Wednesday, May 11, 2011

A new perspective on star trails

I have always shot star trails with a fisheye or ultra-wide angle lenses.  It just seemed to make sense.  More sky would equal more stars.  I tried shooting star trails at a longer focal length and was pretty happy with the new perspective.  Read on to learn why...
85mm @ f/1.6 ISO 1600 for 240 seconds.
now compare the same tower viewed through a 15mm fisheye

15mm fisheye @ f/2.8 ISO 3200 for 40 minutes
85mm @ f/1.4 ISO 400 for 30 minutes
I had been to the location and shot star trails there on multiple occasions before.  I got there this time and was bored before I even started shooting.  Was I going to shoot the same pics again?  No way.  Why not try something new.  I got my camera out from the car which had a 70-200mm already mounted on it.  I had planned on a few snaps of the moon so I put it on before I left the house.  As I looked around the same old location through the longer lens I became excited at what I saw.  I did not see the same old location.  I saw a new location.  I saw things I did not know were there and all of a sudden I was not only seeing differently but thinking differently.  So, I slapped an 85mm on, pointed that at a nearby radio tower and started it shooting for a stack.  I threw a 135mm on a second body, pointed it at a farther tower and got that shooting for a stack.  I decided I had better set up a trusty old wide angle shot as well because really who knew how those longer shots were going to turn out because they were just experiments.  So a third camera got shooting a stack.  I thought I better have at least an insurance shot or two.

135mm @ f/2 ISO 1600 for 18minutes
I wrote a chapter for a book that was published in 2010 on shooting star trails.  I mentioned in that book that a longer focal  length would make the trails look longer in relation to the frame than a wider angle would.  At that time I had only tested some shots at 50mm and found that I could get decent trails in a relatively short amount of time.  They were not longer as the actual length is based solely on time but they appeared longer.  So when I had finished setting up the third camera I went and stopped the the first camera with the 85mm on to see where it was at.  I flipped through the images and was really surprised by how much the stars had traveled in a relatively short time.  I had not seen what they looked like stacked but by looking at the first frame and the last frame it was obvious that they appeared to have traveled quite far.  I left the camera with the 135mm on stacking for 50 minutes and it produced the same results.  I should add though, that the stack shot at 135mm had tiny gaps between frames that were visible when viewed large.  The smooth trails of a wide angle had become a finely dotted line.  The image on the left is the same tower at 135mm but what you see is only 18 minutes.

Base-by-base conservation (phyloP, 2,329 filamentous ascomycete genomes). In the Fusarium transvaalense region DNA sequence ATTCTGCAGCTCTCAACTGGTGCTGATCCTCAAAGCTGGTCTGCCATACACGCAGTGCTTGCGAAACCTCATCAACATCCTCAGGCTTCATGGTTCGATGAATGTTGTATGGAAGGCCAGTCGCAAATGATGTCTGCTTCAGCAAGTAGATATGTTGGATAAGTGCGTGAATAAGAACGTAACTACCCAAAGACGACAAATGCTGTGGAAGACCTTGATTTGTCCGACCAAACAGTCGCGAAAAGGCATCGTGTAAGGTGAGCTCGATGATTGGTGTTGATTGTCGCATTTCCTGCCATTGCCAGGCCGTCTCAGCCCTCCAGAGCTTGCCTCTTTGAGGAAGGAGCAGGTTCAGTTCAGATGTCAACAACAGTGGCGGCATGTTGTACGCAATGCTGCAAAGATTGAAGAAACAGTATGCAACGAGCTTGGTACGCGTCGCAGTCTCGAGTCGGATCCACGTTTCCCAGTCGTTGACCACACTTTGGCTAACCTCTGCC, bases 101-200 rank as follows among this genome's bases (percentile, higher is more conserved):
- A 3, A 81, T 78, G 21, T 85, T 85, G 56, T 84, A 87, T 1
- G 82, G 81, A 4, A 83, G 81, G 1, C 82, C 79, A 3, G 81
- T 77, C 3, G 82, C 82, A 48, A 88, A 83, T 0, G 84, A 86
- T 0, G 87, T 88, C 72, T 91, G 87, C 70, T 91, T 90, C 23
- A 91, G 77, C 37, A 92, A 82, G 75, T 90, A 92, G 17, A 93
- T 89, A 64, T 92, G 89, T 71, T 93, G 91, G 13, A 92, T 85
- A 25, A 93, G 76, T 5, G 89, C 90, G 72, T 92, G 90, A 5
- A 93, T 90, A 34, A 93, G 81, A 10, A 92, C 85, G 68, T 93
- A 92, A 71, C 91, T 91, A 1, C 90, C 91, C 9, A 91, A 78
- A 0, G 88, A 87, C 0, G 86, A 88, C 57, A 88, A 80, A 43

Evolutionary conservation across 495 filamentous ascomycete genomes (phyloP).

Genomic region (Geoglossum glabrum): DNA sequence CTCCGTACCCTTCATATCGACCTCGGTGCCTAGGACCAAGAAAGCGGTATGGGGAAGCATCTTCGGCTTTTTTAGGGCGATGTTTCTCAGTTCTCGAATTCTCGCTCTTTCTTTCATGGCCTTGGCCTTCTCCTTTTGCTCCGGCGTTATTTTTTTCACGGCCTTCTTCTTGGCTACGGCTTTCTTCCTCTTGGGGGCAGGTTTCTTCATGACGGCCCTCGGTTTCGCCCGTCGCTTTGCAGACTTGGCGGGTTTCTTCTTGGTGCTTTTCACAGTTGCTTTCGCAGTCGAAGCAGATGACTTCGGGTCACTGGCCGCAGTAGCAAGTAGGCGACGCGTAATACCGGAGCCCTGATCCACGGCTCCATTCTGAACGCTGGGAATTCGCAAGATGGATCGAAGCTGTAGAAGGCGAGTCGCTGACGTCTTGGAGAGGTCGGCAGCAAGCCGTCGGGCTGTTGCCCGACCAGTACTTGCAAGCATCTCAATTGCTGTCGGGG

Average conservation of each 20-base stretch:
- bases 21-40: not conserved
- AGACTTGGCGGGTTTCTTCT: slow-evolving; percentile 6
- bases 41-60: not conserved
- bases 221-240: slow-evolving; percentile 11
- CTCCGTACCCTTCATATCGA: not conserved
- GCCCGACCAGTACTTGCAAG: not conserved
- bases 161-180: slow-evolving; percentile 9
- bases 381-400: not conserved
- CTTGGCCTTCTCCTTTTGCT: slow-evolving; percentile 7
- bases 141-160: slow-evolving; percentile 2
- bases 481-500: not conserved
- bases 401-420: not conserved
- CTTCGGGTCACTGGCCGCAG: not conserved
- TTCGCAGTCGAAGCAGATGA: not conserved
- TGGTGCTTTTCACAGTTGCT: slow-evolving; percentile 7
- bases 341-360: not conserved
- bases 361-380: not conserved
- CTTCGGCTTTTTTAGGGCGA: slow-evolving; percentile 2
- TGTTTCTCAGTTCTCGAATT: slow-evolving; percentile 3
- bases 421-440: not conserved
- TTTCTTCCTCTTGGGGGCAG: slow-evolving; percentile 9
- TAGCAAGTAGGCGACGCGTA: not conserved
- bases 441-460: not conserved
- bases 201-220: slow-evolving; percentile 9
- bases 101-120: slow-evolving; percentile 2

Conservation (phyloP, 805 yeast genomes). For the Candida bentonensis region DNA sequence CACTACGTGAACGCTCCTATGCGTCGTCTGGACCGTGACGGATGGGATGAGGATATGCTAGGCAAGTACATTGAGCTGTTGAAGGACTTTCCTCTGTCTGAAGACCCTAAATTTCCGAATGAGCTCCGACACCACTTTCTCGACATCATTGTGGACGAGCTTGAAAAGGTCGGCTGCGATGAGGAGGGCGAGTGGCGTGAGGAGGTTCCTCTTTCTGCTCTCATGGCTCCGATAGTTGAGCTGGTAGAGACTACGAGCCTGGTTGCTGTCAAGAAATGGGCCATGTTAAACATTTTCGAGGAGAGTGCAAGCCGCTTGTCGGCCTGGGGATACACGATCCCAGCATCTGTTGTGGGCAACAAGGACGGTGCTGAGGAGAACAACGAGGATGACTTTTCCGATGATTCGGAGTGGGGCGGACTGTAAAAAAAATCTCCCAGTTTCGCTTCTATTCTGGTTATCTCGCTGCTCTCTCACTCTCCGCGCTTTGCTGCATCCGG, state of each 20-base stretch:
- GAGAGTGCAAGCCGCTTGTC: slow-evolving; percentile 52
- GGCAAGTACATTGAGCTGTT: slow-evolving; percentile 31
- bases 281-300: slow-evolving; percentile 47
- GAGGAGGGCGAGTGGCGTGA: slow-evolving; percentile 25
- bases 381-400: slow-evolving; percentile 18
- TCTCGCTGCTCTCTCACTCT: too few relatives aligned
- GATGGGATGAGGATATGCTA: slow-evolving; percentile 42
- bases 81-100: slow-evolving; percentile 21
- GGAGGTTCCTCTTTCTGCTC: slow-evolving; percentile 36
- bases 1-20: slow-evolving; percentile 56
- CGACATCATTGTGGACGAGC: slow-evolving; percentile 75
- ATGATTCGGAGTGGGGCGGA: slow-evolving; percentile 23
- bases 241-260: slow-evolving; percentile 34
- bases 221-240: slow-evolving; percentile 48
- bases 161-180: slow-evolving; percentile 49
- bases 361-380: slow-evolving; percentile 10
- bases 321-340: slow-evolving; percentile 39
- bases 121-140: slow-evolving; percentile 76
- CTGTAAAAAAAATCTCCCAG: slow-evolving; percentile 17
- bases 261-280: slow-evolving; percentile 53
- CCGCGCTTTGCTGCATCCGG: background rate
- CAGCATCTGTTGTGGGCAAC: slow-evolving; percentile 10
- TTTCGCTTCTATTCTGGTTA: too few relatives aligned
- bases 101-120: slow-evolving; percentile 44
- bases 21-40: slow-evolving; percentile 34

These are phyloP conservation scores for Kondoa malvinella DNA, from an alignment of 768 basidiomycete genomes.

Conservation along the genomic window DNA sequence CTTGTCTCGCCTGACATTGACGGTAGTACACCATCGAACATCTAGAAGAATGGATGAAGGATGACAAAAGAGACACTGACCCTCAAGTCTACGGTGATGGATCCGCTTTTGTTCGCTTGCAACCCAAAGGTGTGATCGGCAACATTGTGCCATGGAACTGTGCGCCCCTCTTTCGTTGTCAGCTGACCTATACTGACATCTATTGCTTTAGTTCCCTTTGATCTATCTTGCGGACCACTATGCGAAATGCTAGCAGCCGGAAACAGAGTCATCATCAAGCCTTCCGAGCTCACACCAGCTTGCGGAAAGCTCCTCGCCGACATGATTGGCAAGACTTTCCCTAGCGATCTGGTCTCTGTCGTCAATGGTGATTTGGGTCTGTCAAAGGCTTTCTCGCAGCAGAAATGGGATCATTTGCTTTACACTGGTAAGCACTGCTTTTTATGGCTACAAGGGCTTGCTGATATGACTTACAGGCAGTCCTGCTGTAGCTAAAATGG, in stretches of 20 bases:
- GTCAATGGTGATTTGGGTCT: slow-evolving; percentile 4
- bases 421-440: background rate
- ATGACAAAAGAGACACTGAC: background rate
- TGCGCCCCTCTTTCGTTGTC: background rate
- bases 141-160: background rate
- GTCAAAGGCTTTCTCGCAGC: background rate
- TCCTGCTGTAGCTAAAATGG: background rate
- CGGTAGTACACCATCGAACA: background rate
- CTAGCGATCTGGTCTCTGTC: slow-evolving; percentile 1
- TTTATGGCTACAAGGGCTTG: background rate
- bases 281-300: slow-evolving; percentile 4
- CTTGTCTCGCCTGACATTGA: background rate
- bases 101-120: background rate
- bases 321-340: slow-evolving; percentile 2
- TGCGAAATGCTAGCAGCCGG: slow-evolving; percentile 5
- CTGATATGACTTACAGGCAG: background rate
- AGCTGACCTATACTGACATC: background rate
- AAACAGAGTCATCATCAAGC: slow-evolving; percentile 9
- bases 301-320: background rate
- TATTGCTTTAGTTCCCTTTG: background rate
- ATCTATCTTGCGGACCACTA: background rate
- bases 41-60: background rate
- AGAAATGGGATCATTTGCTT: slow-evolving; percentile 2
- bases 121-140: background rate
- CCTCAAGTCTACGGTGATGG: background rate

85mm @ f/1.6 ISO 1600 30s.  1 frame from the shot below
One last benefit I noticed was that shooting at these longer focal lengths reduced the time needed for each stack making the whole night more productive in terms of images I was going to get out of it.  With a wide angle each stack needs time so there is a lot of standing around drinking beer which actually does not sound so bad when put like that but it often meant that 2 or maybe 3 stacks could be done on a good night.  The longer focal lengths were able to get long trails in relation to the frame in a short time meaning that I could take several stacks in one night per camera.  That meant it was one very productive night for stacking.
85mm @ f/1.6 ISO1600 for 10 minutes
What did I learn that night?  Looking at the same old location through different lenses provided a whole new perspective and a bunch of new ideas and inspiration.  All those locations I got bored over the past few years can be revisited with a whole new set of ideas and inspiration.  Longer focal lengths were great for shooting stars!  They were able to capture long trails quickly and are not the typical wide angle view.  4 Minutes at 85mm would yield trails where 4 minutes through a fisheye would still only be a bunch of dots.  And to top it all of the night was incredibly productive.  I was able to shoot more images than I had ever shot in one night before.

Any questions or suggestions?  Hit me up in the comments!


Pricing said...

Interesting observations! Looking forward to trying this when we get clear skies...maybe in a month or two..

Chris Lane said...

Brilliant post Trevor. I found you via DIY photo blog. This post is a good essay on what everyone should be doing with their photography all the time. I think its always important to get new perspectives on everything and you definitely got some great results in the process.
I have yet to take star trail photos but its definitely on my to do list. Especially after reading the diy post and this one. Thanks for sharing!

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